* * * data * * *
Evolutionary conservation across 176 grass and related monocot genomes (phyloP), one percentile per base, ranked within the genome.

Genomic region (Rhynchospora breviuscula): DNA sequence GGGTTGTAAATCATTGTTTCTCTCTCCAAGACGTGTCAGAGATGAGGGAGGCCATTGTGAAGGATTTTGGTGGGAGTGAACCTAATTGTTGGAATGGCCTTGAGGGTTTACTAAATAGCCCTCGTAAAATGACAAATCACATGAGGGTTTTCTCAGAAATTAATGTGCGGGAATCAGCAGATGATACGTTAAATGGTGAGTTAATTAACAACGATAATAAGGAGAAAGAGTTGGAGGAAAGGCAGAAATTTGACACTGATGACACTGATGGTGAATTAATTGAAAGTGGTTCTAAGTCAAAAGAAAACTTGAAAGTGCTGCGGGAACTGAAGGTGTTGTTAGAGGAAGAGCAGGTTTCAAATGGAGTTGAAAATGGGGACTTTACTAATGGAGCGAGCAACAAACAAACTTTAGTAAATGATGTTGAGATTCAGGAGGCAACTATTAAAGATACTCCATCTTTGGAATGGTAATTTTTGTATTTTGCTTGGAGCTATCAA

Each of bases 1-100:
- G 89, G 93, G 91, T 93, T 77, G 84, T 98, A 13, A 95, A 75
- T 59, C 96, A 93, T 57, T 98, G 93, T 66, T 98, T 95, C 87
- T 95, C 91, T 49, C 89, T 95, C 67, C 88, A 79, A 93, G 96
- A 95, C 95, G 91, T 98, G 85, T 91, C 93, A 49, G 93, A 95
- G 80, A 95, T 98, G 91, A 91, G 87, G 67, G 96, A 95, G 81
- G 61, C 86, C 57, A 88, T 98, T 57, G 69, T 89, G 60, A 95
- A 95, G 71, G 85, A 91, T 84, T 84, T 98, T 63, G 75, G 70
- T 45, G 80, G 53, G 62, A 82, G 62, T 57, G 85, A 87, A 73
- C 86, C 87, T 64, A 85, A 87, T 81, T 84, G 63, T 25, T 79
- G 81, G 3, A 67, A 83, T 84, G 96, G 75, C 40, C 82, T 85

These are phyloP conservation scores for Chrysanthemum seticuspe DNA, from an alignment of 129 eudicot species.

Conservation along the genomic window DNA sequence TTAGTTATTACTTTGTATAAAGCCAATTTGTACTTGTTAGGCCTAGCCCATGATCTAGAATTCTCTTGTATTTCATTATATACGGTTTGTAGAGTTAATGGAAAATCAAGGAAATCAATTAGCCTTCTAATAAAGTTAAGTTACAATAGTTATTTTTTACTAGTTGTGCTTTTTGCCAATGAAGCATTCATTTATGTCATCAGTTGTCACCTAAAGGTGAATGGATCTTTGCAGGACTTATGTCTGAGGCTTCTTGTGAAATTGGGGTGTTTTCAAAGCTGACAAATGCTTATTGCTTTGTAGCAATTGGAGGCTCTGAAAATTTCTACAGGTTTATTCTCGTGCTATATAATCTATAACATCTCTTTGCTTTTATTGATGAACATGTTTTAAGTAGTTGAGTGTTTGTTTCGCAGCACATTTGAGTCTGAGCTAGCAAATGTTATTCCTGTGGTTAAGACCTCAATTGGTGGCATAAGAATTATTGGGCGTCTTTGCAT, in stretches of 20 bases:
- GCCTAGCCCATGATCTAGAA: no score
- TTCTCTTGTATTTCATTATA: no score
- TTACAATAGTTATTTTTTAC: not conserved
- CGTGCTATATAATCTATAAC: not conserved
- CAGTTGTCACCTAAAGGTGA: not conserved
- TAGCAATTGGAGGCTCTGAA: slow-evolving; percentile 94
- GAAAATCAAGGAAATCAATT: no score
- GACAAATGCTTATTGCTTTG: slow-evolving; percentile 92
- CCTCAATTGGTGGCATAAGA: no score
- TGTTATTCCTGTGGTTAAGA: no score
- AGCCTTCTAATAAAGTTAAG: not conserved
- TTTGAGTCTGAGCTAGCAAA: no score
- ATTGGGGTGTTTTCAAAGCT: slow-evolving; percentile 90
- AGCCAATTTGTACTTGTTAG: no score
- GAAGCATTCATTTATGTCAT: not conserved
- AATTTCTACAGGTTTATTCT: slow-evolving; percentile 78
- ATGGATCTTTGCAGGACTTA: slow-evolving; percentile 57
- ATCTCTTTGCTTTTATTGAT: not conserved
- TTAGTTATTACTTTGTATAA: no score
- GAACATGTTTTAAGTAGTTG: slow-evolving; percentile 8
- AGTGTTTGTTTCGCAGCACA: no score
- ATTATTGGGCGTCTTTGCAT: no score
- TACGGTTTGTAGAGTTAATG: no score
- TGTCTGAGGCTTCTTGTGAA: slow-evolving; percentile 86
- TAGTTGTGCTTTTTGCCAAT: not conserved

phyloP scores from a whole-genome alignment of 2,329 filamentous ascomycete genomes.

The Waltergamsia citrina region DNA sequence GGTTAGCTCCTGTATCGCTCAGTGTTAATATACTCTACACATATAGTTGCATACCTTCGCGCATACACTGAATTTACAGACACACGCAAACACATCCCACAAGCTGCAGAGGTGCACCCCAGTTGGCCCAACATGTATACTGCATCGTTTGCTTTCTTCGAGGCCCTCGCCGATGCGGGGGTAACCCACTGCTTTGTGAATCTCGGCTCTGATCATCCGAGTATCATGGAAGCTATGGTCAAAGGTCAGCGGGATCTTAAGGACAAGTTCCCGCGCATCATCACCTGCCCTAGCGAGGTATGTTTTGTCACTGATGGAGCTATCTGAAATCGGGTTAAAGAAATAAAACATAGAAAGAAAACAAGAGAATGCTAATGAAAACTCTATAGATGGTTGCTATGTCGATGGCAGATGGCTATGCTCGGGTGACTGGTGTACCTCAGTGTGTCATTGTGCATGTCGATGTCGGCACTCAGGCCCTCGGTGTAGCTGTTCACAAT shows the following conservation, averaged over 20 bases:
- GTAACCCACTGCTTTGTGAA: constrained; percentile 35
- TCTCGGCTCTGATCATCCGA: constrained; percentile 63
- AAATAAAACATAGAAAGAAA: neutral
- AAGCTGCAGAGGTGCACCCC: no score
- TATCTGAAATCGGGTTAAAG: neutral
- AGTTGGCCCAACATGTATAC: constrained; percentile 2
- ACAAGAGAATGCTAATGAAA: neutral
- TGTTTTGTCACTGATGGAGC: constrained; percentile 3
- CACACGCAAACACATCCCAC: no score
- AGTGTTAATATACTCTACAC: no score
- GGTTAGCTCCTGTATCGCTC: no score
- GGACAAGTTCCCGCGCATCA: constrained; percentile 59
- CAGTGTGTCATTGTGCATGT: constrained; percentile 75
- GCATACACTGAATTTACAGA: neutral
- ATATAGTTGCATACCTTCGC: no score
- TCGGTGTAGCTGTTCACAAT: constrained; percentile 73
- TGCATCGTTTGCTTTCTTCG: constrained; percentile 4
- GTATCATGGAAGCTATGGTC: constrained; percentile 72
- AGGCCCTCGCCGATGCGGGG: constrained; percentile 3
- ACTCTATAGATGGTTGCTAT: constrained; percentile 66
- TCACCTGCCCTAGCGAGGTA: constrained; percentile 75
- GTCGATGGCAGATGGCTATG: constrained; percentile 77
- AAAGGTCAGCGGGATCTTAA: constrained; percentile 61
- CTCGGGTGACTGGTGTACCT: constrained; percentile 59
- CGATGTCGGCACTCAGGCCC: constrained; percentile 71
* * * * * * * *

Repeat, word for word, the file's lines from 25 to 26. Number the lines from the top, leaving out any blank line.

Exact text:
- TGTTATTCCTGTGGTTAAGA: no score
- AGCCTTCTAATAAAGTTAAG: not conserved